The plan seeks to divert development from population centers in North Beach and Chinatown to an underdeveloped area south of Market Street. The city hopes to limit the size and number of high-rises, preserve buildings of historic value, require housing construction and create parks.
Point to Pyramid
Some say that the plan does not go far enough. To dramatize the claim, they point to probably the most striking high-rise on San Francisco's skyline, the Transamerica Pyramid. The proposed city plan would allow an equivalent of three buildings of that size to be constructed each year--1.6 million square feet--through the year 2000.
One faction on the Board of Supervisors is pushing to establish a ceiling on office growth of 500,000 square feet a year, far below the 3 million square feet approved last year. A compromise is being debated.
"If we don't do it (limit growth), the citizens are going to do it for us," said Supervisor Bill Maher, noting that a ballot measure to limit annual growth in office space to 500,000 square feet failed by only a few hundred votes two years ago.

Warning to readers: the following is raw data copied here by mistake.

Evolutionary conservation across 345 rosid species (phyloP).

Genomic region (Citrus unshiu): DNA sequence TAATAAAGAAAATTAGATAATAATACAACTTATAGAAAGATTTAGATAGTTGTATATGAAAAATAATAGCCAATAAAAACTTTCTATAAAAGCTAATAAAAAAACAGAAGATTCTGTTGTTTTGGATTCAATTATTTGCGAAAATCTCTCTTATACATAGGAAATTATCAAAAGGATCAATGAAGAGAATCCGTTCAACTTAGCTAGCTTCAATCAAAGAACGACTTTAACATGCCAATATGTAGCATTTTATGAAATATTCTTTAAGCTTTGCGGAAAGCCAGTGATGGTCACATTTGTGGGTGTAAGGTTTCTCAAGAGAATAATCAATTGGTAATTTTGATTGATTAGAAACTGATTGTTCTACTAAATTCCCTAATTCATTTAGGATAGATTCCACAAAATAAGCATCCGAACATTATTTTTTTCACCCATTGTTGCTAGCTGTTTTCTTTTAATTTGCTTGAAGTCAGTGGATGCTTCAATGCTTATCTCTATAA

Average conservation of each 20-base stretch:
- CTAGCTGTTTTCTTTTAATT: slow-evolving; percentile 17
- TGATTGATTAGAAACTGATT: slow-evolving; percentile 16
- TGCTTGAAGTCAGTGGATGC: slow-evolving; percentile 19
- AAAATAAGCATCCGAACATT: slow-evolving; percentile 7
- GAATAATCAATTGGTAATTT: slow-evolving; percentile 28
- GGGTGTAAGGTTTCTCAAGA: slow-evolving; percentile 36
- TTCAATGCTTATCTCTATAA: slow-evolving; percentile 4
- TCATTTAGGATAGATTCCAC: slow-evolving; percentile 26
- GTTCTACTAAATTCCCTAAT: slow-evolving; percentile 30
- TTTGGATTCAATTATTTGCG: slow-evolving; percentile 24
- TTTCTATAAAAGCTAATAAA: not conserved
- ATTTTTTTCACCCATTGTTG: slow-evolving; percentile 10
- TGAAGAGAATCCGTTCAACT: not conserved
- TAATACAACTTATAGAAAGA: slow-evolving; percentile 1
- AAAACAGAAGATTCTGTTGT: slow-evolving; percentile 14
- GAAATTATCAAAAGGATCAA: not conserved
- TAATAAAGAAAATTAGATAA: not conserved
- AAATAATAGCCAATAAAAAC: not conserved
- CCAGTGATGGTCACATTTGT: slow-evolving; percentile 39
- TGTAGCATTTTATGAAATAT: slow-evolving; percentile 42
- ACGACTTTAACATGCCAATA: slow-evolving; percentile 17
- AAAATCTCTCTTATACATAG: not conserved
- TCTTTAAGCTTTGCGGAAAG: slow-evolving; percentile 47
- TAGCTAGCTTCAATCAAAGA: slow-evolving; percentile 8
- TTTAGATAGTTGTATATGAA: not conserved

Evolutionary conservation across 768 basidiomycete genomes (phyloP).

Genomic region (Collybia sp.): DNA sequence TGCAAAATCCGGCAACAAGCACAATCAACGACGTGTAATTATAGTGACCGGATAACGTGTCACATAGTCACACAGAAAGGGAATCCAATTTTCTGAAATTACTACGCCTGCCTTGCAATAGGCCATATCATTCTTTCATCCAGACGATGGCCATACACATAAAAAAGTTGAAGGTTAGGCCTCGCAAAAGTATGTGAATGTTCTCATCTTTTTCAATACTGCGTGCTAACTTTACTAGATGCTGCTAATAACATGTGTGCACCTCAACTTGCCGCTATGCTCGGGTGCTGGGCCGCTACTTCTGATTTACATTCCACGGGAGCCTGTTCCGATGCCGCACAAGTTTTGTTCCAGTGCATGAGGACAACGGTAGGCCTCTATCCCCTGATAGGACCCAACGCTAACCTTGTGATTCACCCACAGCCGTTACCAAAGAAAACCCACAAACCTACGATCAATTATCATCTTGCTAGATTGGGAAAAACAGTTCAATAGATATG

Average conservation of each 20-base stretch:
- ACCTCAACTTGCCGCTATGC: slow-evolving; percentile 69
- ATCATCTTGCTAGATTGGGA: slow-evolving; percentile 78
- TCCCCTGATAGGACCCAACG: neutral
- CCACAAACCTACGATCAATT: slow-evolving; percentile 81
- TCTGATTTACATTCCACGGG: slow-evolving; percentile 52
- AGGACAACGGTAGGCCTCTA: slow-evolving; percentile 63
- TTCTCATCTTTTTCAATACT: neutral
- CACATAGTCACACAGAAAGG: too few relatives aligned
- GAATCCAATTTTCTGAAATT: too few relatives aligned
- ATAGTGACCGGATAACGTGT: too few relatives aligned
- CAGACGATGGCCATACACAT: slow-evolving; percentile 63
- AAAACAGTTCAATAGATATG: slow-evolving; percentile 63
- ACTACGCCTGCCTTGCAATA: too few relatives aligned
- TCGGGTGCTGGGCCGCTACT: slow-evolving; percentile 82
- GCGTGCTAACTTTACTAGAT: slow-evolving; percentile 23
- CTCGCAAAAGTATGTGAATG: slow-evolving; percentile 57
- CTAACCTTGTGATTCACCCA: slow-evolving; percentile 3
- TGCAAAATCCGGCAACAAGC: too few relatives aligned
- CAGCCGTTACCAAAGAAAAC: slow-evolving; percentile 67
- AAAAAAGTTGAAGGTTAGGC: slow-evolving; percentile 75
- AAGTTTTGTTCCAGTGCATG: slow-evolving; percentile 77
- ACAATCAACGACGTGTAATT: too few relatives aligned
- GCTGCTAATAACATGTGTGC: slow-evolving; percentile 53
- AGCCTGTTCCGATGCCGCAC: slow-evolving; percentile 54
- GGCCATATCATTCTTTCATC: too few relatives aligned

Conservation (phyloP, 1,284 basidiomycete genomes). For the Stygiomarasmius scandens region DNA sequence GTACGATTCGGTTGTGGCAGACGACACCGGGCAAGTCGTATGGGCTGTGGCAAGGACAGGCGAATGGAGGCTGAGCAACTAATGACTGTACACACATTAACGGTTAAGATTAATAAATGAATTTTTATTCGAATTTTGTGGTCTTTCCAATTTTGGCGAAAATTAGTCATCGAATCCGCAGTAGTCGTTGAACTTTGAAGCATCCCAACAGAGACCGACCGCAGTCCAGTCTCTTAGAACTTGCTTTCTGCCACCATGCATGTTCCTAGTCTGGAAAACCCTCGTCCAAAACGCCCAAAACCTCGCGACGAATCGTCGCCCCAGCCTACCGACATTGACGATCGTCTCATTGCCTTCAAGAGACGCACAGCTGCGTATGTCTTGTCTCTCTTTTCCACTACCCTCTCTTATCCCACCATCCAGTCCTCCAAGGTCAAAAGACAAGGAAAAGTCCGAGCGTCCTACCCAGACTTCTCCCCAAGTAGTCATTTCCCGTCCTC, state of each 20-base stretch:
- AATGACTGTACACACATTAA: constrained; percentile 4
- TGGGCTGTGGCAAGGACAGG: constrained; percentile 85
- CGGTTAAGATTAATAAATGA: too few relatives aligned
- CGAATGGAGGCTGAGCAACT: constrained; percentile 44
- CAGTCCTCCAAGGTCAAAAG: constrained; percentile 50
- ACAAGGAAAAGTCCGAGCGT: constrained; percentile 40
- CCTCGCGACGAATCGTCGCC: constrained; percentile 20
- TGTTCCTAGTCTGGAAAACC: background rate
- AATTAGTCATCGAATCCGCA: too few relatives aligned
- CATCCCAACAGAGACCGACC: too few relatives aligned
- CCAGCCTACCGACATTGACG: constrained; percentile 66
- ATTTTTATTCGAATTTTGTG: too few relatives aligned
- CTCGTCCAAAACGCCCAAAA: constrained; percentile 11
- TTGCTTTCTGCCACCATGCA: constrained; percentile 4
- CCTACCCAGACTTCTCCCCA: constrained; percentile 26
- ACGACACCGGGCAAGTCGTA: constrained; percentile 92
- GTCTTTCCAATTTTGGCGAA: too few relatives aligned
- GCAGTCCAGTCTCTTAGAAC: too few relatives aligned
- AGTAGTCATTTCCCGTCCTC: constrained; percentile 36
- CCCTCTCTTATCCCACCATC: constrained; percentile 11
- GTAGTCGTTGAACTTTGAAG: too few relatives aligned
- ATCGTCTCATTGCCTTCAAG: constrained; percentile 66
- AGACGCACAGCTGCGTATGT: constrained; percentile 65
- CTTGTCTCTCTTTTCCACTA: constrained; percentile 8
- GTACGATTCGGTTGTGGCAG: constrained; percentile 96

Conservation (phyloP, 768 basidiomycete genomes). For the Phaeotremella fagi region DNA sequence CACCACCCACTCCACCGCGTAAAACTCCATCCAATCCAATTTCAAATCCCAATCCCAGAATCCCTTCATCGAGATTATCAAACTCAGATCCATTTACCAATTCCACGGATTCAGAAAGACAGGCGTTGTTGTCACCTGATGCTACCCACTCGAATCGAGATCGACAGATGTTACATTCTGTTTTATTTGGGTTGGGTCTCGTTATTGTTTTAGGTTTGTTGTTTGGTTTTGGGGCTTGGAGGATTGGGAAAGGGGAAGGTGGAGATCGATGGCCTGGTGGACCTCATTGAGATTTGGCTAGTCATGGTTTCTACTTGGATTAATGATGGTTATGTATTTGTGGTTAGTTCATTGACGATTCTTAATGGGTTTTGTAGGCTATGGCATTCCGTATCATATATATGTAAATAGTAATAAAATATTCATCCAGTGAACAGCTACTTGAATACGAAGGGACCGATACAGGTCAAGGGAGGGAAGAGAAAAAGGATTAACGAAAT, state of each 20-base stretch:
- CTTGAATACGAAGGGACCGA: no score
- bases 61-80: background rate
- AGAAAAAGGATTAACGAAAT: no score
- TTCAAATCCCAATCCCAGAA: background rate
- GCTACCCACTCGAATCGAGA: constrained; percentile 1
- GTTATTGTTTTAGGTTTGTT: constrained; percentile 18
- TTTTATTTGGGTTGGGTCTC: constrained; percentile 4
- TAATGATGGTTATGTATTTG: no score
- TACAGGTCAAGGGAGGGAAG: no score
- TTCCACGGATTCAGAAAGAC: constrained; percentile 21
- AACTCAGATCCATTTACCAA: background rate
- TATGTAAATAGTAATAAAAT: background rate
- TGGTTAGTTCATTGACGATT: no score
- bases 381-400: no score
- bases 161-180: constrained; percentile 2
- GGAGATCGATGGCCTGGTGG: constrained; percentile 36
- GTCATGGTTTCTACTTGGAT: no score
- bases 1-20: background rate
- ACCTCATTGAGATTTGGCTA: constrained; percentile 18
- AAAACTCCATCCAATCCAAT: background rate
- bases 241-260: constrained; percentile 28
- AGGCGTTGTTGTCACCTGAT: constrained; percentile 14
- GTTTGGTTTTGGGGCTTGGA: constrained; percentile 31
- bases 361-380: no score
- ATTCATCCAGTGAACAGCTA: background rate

It is not difficult to understand the anti-growth sentiment.
A recent city report says that continued growth at the current rate would overcrowd already jammed freeways, exacerbate parking problems and overload public transit. Housing costs could average as much as $240,000, the report says.
Most Back Limits
Ironically, young professionals who benefit most from the growth generally back growth limits.
"There must be some cohesive regulations," said downtown lawyer Richard Lapping, 33, who voted for the 1983 growth limit.
Lapping and his wife, a doctor, paid $145,000 for a two-bedroom home in what was a few years ago a blue-collar, Latino neighborhood, Noe Valley. Like most of the newer residents, both he and his wife work.
He views continued changes as inevitable.